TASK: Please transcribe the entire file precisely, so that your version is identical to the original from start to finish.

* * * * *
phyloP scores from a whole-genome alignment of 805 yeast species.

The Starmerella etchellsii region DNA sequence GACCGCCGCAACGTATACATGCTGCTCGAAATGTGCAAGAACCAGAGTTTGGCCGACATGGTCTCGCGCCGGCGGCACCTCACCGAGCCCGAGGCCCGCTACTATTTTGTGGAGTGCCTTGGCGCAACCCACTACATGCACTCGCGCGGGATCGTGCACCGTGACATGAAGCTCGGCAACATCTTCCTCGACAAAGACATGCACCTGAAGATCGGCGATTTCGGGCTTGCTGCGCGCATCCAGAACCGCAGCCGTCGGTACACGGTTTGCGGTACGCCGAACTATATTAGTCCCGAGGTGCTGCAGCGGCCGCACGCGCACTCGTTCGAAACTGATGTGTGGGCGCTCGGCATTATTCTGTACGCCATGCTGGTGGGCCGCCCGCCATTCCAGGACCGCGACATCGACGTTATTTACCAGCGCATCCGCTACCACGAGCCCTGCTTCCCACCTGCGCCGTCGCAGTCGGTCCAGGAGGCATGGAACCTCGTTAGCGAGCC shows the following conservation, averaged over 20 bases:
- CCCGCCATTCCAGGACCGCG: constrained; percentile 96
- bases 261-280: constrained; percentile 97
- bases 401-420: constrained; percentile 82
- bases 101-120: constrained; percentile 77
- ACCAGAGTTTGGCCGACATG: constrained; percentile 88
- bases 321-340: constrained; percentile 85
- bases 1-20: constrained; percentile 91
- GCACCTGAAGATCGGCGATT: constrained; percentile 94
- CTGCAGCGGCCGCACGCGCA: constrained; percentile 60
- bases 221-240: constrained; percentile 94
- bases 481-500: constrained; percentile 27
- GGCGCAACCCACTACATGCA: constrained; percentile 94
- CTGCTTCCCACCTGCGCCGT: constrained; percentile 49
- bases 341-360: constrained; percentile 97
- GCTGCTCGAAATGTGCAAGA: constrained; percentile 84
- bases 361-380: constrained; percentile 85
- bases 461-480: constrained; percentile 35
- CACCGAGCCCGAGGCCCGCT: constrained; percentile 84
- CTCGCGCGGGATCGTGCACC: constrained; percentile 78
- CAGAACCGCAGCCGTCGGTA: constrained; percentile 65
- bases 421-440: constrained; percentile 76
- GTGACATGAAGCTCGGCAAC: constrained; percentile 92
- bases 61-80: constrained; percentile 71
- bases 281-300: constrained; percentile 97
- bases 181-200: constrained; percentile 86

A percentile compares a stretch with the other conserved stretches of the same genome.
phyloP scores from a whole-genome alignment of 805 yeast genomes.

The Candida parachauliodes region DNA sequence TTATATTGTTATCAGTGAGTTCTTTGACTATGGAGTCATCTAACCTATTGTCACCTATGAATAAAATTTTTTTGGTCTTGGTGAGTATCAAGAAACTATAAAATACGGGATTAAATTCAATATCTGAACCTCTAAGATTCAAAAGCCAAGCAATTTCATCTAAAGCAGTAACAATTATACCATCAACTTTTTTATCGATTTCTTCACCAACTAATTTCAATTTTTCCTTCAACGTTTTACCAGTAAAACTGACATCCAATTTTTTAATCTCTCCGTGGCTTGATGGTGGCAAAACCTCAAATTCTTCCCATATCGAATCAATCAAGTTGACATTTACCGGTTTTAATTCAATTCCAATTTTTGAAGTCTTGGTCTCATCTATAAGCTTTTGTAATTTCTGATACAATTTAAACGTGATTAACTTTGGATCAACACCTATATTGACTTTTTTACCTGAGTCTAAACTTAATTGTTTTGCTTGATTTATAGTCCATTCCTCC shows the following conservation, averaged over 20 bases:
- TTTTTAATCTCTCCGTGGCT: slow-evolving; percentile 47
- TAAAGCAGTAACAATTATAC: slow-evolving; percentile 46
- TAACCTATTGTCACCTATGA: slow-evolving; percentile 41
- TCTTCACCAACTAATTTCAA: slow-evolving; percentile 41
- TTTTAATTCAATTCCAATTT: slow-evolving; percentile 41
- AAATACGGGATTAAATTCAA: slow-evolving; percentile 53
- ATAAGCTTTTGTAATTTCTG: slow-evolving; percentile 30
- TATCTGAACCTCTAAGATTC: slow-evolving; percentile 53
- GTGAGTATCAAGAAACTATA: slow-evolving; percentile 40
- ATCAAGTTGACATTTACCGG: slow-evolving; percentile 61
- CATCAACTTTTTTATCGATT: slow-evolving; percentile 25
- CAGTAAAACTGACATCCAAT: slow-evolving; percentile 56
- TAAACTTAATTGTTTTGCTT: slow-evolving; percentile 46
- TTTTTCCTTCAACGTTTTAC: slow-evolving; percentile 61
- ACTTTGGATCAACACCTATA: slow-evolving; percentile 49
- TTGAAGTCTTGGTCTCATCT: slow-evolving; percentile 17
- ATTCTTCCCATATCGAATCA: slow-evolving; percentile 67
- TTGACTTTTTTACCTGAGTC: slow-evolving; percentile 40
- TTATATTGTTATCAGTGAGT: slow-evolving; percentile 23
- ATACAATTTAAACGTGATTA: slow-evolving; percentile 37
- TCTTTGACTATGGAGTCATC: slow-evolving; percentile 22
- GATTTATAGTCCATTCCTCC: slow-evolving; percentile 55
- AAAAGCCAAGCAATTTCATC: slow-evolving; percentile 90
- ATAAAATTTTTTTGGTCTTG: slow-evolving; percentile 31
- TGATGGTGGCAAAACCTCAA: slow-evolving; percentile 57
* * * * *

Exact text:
phyloP scores from a whole-genome alignment of 805 yeast species.

The Starmerella etchellsii region DNA sequence GACCGCCGCAACGTATACATGCTGCTCGAAATGTGCAAGAACCAGAGTTTGGCCGACATGGTCTCGCGCCGGCGGCACCTCACCGAGCCCGAGGCCCGCTACTATTTTGTGGAGTGCCTTGGCGCAACCCACTACATGCACTCGCGCGGGATCGTGCACCGTGACATGAAGCTCGGCAACATCTTCCTCGACAAAGACATGCACCTGAAGATCGGCGATTTCGGGCTTGCTGCGCGCATCCAGAACCGCAGCCGTCGGTACACGGTTTGCGGTACGCCGAACTATATTAGTCCCGAGGTGCTGCAGCGGCCGCACGCGCACTCGTTCGAAACTGATGTGTGGGCGCTCGGCATTATTCTGTACGCCATGCTGGTGGGCCGCCCGCCATTCCAGGACCGCGACATCGACGTTATTTACCAGCGCATCCGCTACCACGAGCCCTGCTTCCCACCTGCGCCGTCGCAGTCGGTCCAGGAGGCATGGAACCTCGTTAGCGAGCC shows the following conservation, averaged over 20 bases:
- CCCGCCATTCCAGGACCGCG: constrained; percentile 96
- bases 261-280: constrained; percentile 97
- bases 401-420: constrained; percentile 82
- bases 101-120: constrained; percentile 77
- ACCAGAGTTTGGCCGACATG: constrained; percentile 88
- bases 321-340: constrained; percentile 85
- bases 1-20: constrained; percentile 91
- GCACCTGAAGATCGGCGATT: constrained; percentile 94
- CTGCAGCGGCCGCACGCGCA: constrained; percentile 60
- bases 221-240: constrained; percentile 94
- bases 481-500: constrained; percentile 27
- GGCGCAACCCACTACATGCA: constrained; percentile 94
- CTGCTTCCCACCTGCGCCGT: constrained; percentile 49
- bases 341-360: constrained; percentile 97
- GCTGCTCGAAATGTGCAAGA: constrained; percentile 84
- bases 361-380: constrained; percentile 85
- bases 461-480: constrained; percentile 35
- CACCGAGCCCGAGGCCCGCT: constrained; percentile 84
- CTCGCGCGGGATCGTGCACC: constrained; percentile 78
- CAGAACCGCAGCCGTCGGTA: constrained; percentile 65
- bases 421-440: constrained; percentile 76
- GTGACATGAAGCTCGGCAAC: constrained; percentile 92
- bases 61-80: constrained; percentile 71
- bases 281-300: constrained; percentile 97
- bases 181-200: constrained; percentile 86

A percentile compares a stretch with the other conserved stretches of the same genome.
phyloP scores from a whole-genome alignment of 805 yeast genomes.

The Candida parachauliodes region DNA sequence TTATATTGTTATCAGTGAGTTCTTTGACTATGGAGTCATCTAACCTATTGTCACCTATGAATAAAATTTTTTTGGTCTTGGTGAGTATCAAGAAACTATAAAATACGGGATTAAATTCAATATCTGAACCTCTAAGATTCAAAAGCCAAGCAATTTCATCTAAAGCAGTAACAATTATACCATCAACTTTTTTATCGATTTCTTCACCAACTAATTTCAATTTTTCCTTCAACGTTTTACCAGTAAAACTGACATCCAATTTTTTAATCTCTCCGTGGCTTGATGGTGGCAAAACCTCAAATTCTTCCCATATCGAATCAATCAAGTTGACATTTACCGGTTTTAATTCAATTCCAATTTTTGAAGTCTTGGTCTCATCTATAAGCTTTTGTAATTTCTGATACAATTTAAACGTGATTAACTTTGGATCAACACCTATATTGACTTTTTTACCTGAGTCTAAACTTAATTGTTTTGCTTGATTTATAGTCCATTCCTCC shows the following conservation, averaged over 20 bases:
- TTTTTAATCTCTCCGTGGCT: slow-evolving; percentile 47
- TAAAGCAGTAACAATTATAC: slow-evolving; percentile 46
- TAACCTATTGTCACCTATGA: slow-evolving; percentile 41
- TCTTCACCAACTAATTTCAA: slow-evolving; percentile 41
- TTTTAATTCAATTCCAATTT: slow-evolving; percentile 41
- AAATACGGGATTAAATTCAA: slow-evolving; percentile 53
- ATAAGCTTTTGTAATTTCTG: slow-evolving; percentile 30
- TATCTGAACCTCTAAGATTC: slow-evolving; percentile 53
- GTGAGTATCAAGAAACTATA: slow-evolving; percentile 40
- ATCAAGTTGACATTTACCGG: slow-evolving; percentile 61
- CATCAACTTTTTTATCGATT: slow-evolving; percentile 25
- CAGTAAAACTGACATCCAAT: slow-evolving; percentile 56
- TAAACTTAATTGTTTTGCTT: slow-evolving; percentile 46
- TTTTTCCTTCAACGTTTTAC: slow-evolving; percentile 61
- ACTTTGGATCAACACCTATA: slow-evolving; percentile 49
- TTGAAGTCTTGGTCTCATCT: slow-evolving; percentile 17
- ATTCTTCCCATATCGAATCA: slow-evolving; percentile 67
- TTGACTTTTTTACCTGAGTC: slow-evolving; percentile 40
- TTATATTGTTATCAGTGAGT: slow-evolving; percentile 23
- ATACAATTTAAACGTGATTA: slow-evolving; percentile 37
- TCTTTGACTATGGAGTCATC: slow-evolving; percentile 22
- GATTTATAGTCCATTCCTCC: slow-evolving; percentile 55
- AAAAGCCAAGCAATTTCATC: slow-evolving; percentile 90
- ATAAAATTTTTTTGGTCTTG: slow-evolving; percentile 31
- TGATGGTGGCAAAACCTCAA: slow-evolving; percentile 57